Engaging a Relativistic World
by Paul Copan
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Paul Copan (Ph.D., Marquette
University) is the Pledger Family Chair of Philosophy and Ethics at
Palm Beach Atlantic University. He is the author or editor of various
books, including The
Rationality of Theism. Paul was a speaker at
the Awakening 2010 evangelism conference at Calvary Chapel of Costa
Mesa, CA and this essay was part of his presentation.
Part I: Problems with
- Relativism is
self-refuting: relativists believe their view is absolutely true for
- Defining relativism and truth
a. Relativism: A belief can be good or right for one person or culture
but not necessarily for another--the opposite of the absolute. Today's
university students (NAS/Zogby poll): "what is right and wrong depends
on differences in individual values and cultural diversity."1
b. Truth: A match-up with reality; we don't determine truth. Reality
confers truth and fantasy; reality is the "truth maker."
RELATIVISTS ARE ACTUALLY ABSOLUTISTS: They
believe lots of things are true for everyone!
tolerance and judging: Find out what
the relativist means by these terms. In fact, the relativist uses terms
he can't live up to himself.
a. Tolerance: Compare the standard definition vs. the revised
contemporary definition. Dorothy Sayers: "In the world it calls itself
Tolerance; but in hell it is called Despair. It is the accomplice of
the other sins and their worst punishment. It is the sin which believes
nothing, cares for nothing, seeks to know nothing, interferes with
nothing, enjoys nothing, loves nothing, hates nothing, finds purpose in
nothing, lives for nothing, and only remains alive because there is
nothing it would die for."2
b. Judging: Compare the biblical definition vs. the misused definition.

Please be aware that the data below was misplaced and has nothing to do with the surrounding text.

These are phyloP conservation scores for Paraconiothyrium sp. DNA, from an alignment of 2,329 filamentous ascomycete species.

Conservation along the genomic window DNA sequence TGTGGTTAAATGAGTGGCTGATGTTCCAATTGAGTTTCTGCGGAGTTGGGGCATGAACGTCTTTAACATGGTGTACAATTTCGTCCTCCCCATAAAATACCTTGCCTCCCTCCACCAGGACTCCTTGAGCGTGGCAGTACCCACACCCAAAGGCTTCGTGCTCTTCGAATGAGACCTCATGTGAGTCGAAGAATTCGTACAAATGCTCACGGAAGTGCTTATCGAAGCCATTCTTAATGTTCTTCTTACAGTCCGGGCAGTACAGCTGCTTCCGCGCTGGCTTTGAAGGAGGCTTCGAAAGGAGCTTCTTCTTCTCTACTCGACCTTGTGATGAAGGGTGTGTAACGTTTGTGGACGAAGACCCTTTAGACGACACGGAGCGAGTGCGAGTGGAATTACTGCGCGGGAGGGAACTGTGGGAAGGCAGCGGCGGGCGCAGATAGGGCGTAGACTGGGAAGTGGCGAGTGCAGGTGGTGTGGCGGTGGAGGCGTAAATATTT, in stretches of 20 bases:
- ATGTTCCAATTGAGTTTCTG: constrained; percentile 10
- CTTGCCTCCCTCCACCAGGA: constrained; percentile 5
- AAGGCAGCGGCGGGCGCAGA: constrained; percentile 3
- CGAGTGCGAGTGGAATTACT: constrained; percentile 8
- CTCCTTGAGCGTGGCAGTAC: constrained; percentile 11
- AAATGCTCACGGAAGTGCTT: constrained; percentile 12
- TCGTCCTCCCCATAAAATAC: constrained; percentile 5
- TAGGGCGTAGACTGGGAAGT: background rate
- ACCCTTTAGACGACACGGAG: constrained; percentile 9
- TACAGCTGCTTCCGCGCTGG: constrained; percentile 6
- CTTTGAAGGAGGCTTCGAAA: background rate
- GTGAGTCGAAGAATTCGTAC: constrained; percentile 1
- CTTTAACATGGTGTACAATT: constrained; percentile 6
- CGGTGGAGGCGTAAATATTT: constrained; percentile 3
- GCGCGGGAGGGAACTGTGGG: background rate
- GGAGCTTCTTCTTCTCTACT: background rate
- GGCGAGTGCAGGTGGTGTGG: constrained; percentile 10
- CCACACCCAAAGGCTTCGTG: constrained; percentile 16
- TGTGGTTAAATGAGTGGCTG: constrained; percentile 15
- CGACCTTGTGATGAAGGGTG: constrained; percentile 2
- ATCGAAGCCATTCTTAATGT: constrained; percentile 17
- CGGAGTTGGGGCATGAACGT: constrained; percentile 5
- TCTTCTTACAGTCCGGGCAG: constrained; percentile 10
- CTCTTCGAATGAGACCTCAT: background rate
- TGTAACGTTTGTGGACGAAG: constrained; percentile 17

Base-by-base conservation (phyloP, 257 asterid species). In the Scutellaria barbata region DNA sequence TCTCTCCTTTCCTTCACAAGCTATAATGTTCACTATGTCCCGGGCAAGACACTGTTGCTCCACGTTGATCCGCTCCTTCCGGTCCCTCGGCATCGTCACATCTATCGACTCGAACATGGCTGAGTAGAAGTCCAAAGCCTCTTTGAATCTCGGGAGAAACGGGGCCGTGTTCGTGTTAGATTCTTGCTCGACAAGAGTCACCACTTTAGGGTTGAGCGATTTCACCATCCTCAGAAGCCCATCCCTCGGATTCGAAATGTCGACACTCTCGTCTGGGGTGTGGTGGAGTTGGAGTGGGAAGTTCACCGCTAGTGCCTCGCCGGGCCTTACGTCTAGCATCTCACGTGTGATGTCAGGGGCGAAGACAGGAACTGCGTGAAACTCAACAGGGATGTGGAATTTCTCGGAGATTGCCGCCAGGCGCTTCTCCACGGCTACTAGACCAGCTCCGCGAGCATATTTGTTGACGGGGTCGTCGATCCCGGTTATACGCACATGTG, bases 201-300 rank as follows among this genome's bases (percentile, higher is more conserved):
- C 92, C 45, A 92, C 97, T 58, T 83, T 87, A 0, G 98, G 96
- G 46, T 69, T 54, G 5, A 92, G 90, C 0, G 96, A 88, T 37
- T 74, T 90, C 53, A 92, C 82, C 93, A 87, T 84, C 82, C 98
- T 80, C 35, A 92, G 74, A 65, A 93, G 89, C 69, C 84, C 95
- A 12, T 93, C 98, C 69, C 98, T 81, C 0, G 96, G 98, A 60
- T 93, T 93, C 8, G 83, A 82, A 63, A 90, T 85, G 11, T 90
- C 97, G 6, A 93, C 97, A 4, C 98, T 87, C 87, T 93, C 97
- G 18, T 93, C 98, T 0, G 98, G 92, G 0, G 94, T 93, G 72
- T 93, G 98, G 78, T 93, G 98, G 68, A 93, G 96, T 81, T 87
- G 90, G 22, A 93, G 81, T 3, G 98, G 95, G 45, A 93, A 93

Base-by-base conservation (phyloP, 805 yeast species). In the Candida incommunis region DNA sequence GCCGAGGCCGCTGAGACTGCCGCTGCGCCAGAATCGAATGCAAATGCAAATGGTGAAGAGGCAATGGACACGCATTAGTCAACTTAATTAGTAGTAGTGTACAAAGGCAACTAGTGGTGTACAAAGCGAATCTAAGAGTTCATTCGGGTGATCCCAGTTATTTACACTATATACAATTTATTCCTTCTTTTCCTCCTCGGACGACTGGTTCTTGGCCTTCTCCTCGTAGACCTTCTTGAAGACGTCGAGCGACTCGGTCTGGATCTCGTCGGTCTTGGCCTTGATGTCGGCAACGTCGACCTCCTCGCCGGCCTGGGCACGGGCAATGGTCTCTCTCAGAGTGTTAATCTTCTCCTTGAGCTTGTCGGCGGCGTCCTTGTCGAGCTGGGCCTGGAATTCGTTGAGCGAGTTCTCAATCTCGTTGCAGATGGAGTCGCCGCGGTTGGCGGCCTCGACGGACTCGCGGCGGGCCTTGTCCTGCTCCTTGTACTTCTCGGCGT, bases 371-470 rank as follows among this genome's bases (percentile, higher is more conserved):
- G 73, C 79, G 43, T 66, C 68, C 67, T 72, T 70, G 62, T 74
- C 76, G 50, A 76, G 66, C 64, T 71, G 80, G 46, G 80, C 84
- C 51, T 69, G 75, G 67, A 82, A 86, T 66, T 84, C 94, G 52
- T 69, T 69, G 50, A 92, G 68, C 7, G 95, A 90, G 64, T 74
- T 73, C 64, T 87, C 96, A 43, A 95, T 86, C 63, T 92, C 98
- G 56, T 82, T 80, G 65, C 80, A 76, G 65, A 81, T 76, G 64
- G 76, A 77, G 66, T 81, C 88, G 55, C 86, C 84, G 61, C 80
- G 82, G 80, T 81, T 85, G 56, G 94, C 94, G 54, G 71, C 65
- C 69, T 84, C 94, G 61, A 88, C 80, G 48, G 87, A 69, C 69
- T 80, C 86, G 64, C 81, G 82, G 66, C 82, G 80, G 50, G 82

Contrast Matthew 7:1 and John 7:24. See Ephesians 4:15, "speaking the
truth in love."
selective: people are usually
relativists about God/religion and ethics.
- Relativism tends to be a lazy person's philosophy.
- Truth and knowledge are inescapable.
- Relativists are actually absolutists when it comes
to their rights and property.
Example #1: stealing stereos
Example #2: flunking relativists
- Relativism presupposes a certain orderliness and
basic moral decency in society, which makes a selective relativism
- The relativist's motivation is worth considering.
Part II: Reaching
- Ask WHY the
relativist holds the view he does. (He'll
likely give an absolute reason.)
- Relativists don't
need to have their views shot down
as self-contradictory or incoherent. Distinguish between (a) truth
attitude; and (b) persons and the beliefs they hold.
- God's authority and
commands aren't oppressive. But
God is for us and His commands are given so that we might flourish in
the way He's designed us.
"idolatry" as "building your identity on
anything other than God."
- Consider the five
relativists/postmoderns typically cross in their conversion experience:3
The move from distrust to trust.
The move from complacency to curiosity.
The move from resistance to openness to change in their
The move from meandering to seeking.
The move into the kingdom of God itself.
Relativists ultimately lead hollow lives without an
intellectual, moral, and spiritual compass. They need believers to
enter their lives and model a coherent, consistent, abundant life in
- See John Leo,
"Professors Who See No Evil," U.S. News & World Report (22 July
2002), page 14. See poll results at the NAS (National Association of
Scholars) website: http://www.nas.org/print/pressreleases/hqnas/releas_02jul02.htm
- Dorothy Sayers,
Christian Letters to a Post-Christian World (Grand Rapids: Erdmans,
1969), page 152.
- These steps are
taken from Don Everts and Doug Schaupp, I Once Was Lost: What
Postmodern Skeptics Taught Us About Their Path to Jesus (Downers Grove,
IL: InterVarsity Press, 2008).